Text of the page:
As the Oso mudslide’s one-year mark approaches, emotions run high

OSO — A year of grief.

By Sunday, families will have lived a full cycle of birthdays and holidays without the 43 people who died in Snohomish County’s worst disaster.

Those most affected by the Oso mudslide have the chance to gather Sunday at sacred ground, at a sacred time. They’re calling it a remembrance.

“Sometimes I feel like March 22, 2014 was yesterday. At other times I feel like March 22, 2014 was years ago,” said Dayn Brunner, whose sister, Summer Raffo, was killed in the slide as she drove on Highway 530. “For me, it’s a milestone. Emotions are running high with a lot of people.”

In the Stillaguamish Valley, Ground Zero is the area that used to be the Steelhead Haven neighborhood. A moment of silence is planned there at 10:37 a.m. to coincide with the exact time that Hazel Hill crumbled on the opposite bank of the river.

The event is not open to the general public. Authorities plan to close the surrounding stretch of Highway 530 for the memorial, from 9 a.m. to noon. They’re asking airplane and helicopter pilots to avoid the area out of respect for the mourners.

The observance includes an honor guard and a color guard, with a bell tolling for the lives lost.

Planning has been sensitive.

Marking the first year will hold special significance for survivors, said Karla Vermeulen, deputy director of the Institute for Disaster Mental Health at State University of New York at New Paltz.

“It’s more than symbolic. There’s something very real about that: ‘I’ve gone through an entire cycle without the person,’ ” Vermeulen said. “It’s not just the emotional loss of your spouse or your child, it’s also the personal changes in your life that this brought about.”

The ceremony will be different from ones that will come in five or 10 years. Over time, the focus often shifts from the dead to the living. Vermeulen said she observed that later anniversaries following the April 19, 1995, Oklahoma City bombing included picnics, concerts and fun runs.

While healing progresses, it’s never complete.

“There is no such thing as closure,” Vermeulen said. “People don’t spend a year in mourning and then reach some magical moment where they’ve put the loss behind them.”

Observing the first year since the disaster can be therapeutic for some. For others, it will be a difficult time when emotions come welling up.

“They often do cause an increase in distress, because it focuses on the loss,” Vermeulen said.

Not everyone will attend. That’s normal.

Survivors might prefer to spend time with family, in private. Others might opt for a vacation. Some might feel as though they’ve been grieving every day, and see no need to set aside another day.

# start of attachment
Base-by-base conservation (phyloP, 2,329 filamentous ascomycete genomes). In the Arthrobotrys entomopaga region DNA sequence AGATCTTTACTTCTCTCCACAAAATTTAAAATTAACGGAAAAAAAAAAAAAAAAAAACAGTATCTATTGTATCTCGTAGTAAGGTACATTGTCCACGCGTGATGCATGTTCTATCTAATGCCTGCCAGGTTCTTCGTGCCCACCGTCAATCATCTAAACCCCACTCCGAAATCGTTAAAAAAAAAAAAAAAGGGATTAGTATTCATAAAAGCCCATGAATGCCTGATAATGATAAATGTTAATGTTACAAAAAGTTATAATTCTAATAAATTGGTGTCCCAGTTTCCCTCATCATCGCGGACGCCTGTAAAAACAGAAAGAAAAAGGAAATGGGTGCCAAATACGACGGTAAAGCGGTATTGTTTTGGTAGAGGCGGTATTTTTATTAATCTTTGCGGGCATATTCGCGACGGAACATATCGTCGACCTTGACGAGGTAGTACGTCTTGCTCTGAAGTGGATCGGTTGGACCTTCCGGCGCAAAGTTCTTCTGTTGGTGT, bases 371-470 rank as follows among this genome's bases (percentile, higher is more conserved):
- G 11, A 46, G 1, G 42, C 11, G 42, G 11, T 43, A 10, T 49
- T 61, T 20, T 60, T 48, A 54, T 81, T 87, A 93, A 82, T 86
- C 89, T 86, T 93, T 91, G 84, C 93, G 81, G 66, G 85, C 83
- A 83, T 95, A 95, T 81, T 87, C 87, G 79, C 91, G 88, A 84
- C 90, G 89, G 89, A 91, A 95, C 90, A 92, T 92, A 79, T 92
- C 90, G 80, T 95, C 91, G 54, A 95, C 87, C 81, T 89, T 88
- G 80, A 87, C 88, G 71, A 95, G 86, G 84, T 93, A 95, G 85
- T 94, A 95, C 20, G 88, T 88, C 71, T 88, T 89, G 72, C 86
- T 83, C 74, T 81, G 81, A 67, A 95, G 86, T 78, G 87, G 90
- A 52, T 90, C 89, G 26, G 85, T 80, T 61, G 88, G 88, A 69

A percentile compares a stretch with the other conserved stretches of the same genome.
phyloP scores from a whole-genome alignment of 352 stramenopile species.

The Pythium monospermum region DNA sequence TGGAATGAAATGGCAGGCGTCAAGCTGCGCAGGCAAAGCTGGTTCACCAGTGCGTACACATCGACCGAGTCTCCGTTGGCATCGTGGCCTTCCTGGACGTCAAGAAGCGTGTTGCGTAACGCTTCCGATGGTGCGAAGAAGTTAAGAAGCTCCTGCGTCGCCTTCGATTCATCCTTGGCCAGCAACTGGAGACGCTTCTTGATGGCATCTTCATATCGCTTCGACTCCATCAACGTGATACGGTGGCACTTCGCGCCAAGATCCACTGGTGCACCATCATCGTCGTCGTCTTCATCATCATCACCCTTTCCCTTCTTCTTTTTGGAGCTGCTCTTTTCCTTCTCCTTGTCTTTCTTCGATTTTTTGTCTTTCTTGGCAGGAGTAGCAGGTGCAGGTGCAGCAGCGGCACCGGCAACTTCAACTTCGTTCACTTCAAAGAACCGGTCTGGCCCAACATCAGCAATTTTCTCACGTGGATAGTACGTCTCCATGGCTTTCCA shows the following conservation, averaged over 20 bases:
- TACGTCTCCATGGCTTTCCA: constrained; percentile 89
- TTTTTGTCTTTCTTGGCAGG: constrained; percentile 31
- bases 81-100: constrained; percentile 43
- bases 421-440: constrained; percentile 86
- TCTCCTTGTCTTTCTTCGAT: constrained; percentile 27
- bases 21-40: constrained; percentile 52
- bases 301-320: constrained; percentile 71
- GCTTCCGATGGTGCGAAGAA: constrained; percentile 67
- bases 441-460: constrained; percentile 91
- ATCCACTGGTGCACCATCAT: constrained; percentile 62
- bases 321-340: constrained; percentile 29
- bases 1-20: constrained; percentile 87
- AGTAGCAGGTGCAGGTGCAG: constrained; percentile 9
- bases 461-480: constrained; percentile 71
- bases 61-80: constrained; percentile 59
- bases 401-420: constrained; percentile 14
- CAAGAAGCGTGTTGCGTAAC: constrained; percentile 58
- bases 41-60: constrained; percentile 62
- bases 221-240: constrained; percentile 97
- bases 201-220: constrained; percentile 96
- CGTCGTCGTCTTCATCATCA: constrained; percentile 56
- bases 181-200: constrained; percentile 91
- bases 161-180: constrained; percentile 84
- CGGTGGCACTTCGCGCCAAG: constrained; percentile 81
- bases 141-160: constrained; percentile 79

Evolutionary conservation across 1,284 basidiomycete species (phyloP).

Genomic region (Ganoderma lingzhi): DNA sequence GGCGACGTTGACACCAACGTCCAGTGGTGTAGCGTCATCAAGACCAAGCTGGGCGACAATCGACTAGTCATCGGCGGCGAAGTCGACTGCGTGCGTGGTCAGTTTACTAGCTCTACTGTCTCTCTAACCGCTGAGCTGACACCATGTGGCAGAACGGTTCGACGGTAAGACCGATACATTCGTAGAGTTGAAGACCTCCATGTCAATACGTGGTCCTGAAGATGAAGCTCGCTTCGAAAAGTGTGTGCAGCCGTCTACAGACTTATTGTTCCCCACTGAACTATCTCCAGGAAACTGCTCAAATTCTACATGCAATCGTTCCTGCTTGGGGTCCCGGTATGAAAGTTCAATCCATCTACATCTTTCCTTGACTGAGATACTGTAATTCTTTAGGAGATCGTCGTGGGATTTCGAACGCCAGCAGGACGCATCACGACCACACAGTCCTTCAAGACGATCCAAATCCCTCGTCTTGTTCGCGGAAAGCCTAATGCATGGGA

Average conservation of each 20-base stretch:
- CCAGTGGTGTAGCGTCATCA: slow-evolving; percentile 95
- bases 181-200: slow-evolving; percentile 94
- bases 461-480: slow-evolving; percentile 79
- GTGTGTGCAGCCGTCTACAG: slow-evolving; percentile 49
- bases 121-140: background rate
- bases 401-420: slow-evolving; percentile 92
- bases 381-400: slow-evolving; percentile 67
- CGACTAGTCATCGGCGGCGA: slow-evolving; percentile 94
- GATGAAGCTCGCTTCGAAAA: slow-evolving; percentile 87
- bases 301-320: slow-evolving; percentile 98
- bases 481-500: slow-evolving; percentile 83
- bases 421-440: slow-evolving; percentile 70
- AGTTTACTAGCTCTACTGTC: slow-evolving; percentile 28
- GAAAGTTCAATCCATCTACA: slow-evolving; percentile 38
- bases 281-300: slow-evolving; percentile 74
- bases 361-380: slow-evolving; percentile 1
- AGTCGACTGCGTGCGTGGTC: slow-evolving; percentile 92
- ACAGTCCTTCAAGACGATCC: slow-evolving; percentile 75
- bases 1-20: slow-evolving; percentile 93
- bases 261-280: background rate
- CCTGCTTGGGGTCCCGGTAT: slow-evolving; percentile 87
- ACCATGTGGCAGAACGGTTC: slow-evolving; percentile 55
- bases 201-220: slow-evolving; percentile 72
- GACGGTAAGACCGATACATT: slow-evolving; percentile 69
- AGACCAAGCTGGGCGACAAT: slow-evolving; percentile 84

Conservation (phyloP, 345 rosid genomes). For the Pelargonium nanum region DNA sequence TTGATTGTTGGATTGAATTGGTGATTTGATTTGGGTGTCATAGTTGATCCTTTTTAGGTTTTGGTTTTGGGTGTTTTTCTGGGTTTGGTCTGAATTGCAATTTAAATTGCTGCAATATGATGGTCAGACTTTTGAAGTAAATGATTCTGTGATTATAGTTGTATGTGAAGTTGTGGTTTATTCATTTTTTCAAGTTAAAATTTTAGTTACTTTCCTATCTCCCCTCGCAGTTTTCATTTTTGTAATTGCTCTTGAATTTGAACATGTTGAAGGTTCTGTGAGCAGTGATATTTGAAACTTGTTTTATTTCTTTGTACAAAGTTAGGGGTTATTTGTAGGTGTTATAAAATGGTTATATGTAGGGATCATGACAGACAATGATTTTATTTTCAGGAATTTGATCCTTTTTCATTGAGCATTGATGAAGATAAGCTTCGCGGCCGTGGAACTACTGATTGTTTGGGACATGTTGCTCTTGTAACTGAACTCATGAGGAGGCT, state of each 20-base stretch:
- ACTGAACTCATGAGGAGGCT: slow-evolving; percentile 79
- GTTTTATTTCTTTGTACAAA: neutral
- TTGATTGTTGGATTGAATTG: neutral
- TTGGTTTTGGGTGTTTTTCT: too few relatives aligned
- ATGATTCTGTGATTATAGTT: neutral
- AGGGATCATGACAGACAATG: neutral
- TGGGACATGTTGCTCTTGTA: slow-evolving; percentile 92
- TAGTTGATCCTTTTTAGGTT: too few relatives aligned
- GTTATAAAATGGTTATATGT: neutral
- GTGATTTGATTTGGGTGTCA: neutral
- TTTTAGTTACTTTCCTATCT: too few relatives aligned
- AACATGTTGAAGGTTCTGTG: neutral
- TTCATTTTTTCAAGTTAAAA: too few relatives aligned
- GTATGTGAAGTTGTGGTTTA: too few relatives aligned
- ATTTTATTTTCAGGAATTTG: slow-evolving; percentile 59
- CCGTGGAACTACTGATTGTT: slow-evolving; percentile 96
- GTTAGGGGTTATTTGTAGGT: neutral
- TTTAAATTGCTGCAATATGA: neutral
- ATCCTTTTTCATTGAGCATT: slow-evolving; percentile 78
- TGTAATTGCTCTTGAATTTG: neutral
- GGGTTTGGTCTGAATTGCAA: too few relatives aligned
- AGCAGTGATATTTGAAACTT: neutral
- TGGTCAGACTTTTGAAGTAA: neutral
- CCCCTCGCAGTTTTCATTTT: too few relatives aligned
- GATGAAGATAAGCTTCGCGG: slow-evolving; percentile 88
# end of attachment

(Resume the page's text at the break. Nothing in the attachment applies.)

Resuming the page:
Grief counselors advise people to make their own choices.

“Don’t feel obligated to participate in something that you don’t feel right about,” Vermeulen said. “With these collective events, there’s almost that pressure to attend the public ceremony.”

Until February, a few different groups had been making separate preparations for Sunday. Snohomish County got involved to help coordinate the varying plans. It was a complex process and not all families agreed on the best way to go about it.

“Family members are at different stages of the grieving and healing process,” County Executive John Lovick said. “We have to respect that.”

Feelings remain as raw as the mile-wide scar the mudslide left through the valley. For many survivors, so do circumstances.

As they struggle to cope with their sorrow, some are still fighting to right themselves financially, even to find permanent housing.

The county changed the program for Sunday’s remembrance several times last week, trying to balance competing desires.

One rift opened over the extent to include not just families, but emergency workers. While one faction pressed to give families more private time, a majority favored a bigger role for emergency workers.

“In everything that we did, we wanted to put together an event that gave the families the private time that they needed, which will be at the start,” Lovick said. “Some of the families also have a desire to have first responders there and to have community members there.”

Firefighters and police officers, search experts and foresters, plus legions of volunteers toiled for months in the debris field, looking for human remains. Searchers found the last of the 43 victims, Kris Regelbrugge, four months to the day after the mudslide. She was under 18 feet of dirt and debris.

Brunner helped plan Sunday’s event. To the extent possible, he hopes it provides everyone what they need.

“It’s part of my healing,” he said. “It’s part of this community’s healing.”

Noah Haglund: 425-339-3465; Twitter: @NWhaglund.

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